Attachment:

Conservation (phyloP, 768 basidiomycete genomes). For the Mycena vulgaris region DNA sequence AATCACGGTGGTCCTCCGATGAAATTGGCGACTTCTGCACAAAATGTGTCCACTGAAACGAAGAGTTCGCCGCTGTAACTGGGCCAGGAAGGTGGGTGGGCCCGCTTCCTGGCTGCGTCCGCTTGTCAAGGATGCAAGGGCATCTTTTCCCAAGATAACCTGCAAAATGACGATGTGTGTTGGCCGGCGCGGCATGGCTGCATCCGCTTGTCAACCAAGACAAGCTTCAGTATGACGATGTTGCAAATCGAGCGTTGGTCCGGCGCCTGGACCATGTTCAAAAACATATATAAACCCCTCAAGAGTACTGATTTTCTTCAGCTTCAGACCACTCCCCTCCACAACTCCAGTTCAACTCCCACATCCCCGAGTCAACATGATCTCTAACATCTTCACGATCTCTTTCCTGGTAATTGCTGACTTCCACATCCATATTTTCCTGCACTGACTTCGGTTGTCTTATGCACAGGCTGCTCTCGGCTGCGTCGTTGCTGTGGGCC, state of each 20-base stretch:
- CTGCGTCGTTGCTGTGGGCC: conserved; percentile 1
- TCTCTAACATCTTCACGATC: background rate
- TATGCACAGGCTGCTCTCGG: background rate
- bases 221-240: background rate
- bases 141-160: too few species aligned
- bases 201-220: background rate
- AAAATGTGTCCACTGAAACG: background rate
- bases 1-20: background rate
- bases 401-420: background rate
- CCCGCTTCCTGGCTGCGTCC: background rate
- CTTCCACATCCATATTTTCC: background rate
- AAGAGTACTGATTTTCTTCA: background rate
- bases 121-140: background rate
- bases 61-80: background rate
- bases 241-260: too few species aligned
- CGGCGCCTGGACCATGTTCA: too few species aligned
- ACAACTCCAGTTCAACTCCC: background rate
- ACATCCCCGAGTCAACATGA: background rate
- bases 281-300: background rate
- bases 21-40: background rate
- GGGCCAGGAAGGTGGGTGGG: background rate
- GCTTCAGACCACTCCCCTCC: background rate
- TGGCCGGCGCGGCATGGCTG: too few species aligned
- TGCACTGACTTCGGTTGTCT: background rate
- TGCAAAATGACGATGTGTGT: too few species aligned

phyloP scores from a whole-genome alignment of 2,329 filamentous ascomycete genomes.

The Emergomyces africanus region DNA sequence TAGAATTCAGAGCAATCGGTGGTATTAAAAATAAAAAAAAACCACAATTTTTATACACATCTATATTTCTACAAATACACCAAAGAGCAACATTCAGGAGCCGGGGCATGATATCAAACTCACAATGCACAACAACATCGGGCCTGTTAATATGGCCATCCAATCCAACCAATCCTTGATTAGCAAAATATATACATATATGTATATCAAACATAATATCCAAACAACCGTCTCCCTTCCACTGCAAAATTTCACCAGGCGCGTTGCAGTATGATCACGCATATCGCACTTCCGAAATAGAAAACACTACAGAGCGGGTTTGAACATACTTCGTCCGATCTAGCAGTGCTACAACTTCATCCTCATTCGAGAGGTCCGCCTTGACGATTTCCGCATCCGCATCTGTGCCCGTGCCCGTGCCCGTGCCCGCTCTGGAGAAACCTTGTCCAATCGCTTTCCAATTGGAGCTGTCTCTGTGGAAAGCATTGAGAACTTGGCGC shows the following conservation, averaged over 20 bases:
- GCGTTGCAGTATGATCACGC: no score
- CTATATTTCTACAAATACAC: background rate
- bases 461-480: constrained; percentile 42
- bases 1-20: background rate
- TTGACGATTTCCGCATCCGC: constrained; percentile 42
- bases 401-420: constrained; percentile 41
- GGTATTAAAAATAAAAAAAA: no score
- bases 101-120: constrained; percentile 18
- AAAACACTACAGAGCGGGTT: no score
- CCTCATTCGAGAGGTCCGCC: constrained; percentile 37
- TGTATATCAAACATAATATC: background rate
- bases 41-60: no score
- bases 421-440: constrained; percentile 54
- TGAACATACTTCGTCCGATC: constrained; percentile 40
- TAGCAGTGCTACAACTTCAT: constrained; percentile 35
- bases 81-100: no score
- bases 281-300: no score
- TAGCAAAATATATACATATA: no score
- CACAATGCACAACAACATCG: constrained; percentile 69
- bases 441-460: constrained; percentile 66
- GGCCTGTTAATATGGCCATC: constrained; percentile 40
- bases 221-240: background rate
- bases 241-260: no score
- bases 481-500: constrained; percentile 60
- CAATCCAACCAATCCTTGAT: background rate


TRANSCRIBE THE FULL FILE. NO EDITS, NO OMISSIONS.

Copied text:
Conservation (phyloP, 768 basidiomycete genomes). For the Mycena vulgaris region DNA sequence AATCACGGTGGTCCTCCGATGAAATTGGCGACTTCTGCACAAAATGTGTCCACTGAAACGAAGAGTTCGCCGCTGTAACTGGGCCAGGAAGGTGGGTGGGCCCGCTTCCTGGCTGCGTCCGCTTGTCAAGGATGCAAGGGCATCTTTTCCCAAGATAACCTGCAAAATGACGATGTGTGTTGGCCGGCGCGGCATGGCTGCATCCGCTTGTCAACCAAGACAAGCTTCAGTATGACGATGTTGCAAATCGAGCGTTGGTCCGGCGCCTGGACCATGTTCAAAAACATATATAAACCCCTCAAGAGTACTGATTTTCTTCAGCTTCAGACCACTCCCCTCCACAACTCCAGTTCAACTCCCACATCCCCGAGTCAACATGATCTCTAACATCTTCACGATCTCTTTCCTGGTAATTGCTGACTTCCACATCCATATTTTCCTGCACTGACTTCGGTTGTCTTATGCACAGGCTGCTCTCGGCTGCGTCGTTGCTGTGGGCC, state of each 20-base stretch:
- CTGCGTCGTTGCTGTGGGCC: conserved; percentile 1
- TCTCTAACATCTTCACGATC: background rate
- TATGCACAGGCTGCTCTCGG: background rate
- bases 221-240: background rate
- bases 141-160: too few species aligned
- bases 201-220: background rate
- AAAATGTGTCCACTGAAACG: background rate
- bases 1-20: background rate
- bases 401-420: background rate
- CCCGCTTCCTGGCTGCGTCC: background rate
- CTTCCACATCCATATTTTCC: background rate
- AAGAGTACTGATTTTCTTCA: background rate
- bases 121-140: background rate
- bases 61-80: background rate
- bases 241-260: too few species aligned
- CGGCGCCTGGACCATGTTCA: too few species aligned
- ACAACTCCAGTTCAACTCCC: background rate
- ACATCCCCGAGTCAACATGA: background rate
- bases 281-300: background rate
- bases 21-40: background rate
- GGGCCAGGAAGGTGGGTGGG: background rate
- GCTTCAGACCACTCCCCTCC: background rate
- TGGCCGGCGCGGCATGGCTG: too few species aligned
- TGCACTGACTTCGGTTGTCT: background rate
- TGCAAAATGACGATGTGTGT: too few species aligned

phyloP scores from a whole-genome alignment of 2,329 filamentous ascomycete genomes.

The Emergomyces africanus region DNA sequence TAGAATTCAGAGCAATCGGTGGTATTAAAAATAAAAAAAAACCACAATTTTTATACACATCTATATTTCTACAAATACACCAAAGAGCAACATTCAGGAGCCGGGGCATGATATCAAACTCACAATGCACAACAACATCGGGCCTGTTAATATGGCCATCCAATCCAACCAATCCTTGATTAGCAAAATATATACATATATGTATATCAAACATAATATCCAAACAACCGTCTCCCTTCCACTGCAAAATTTCACCAGGCGCGTTGCAGTATGATCACGCATATCGCACTTCCGAAATAGAAAACACTACAGAGCGGGTTTGAACATACTTCGTCCGATCTAGCAGTGCTACAACTTCATCCTCATTCGAGAGGTCCGCCTTGACGATTTCCGCATCCGCATCTGTGCCCGTGCCCGTGCCCGTGCCCGCTCTGGAGAAACCTTGTCCAATCGCTTTCCAATTGGAGCTGTCTCTGTGGAAAGCATTGAGAACTTGGCGC shows the following conservation, averaged over 20 bases:
- GCGTTGCAGTATGATCACGC: no score
- CTATATTTCTACAAATACAC: background rate
- bases 461-480: constrained; percentile 42
- bases 1-20: background rate
- TTGACGATTTCCGCATCCGC: constrained; percentile 42
- bases 401-420: constrained; percentile 41
- GGTATTAAAAATAAAAAAAA: no score
- bases 101-120: constrained; percentile 18
- AAAACACTACAGAGCGGGTT: no score
- CCTCATTCGAGAGGTCCGCC: constrained; percentile 37
- TGTATATCAAACATAATATC: background rate
- bases 41-60: no score
- bases 421-440: constrained; percentile 54
- TGAACATACTTCGTCCGATC: constrained; percentile 40
- TAGCAGTGCTACAACTTCAT: constrained; percentile 35
- bases 81-100: no score
- bases 281-300: no score
- TAGCAAAATATATACATATA: no score
- CACAATGCACAACAACATCG: constrained; percentile 69
- bases 441-460: constrained; percentile 66
- GGCCTGTTAATATGGCCATC: constrained; percentile 40
- bases 221-240: background rate
- bases 241-260: no score
- bases 481-500: constrained; percentile 60
- CAATCCAACCAATCCTTGAT: background rate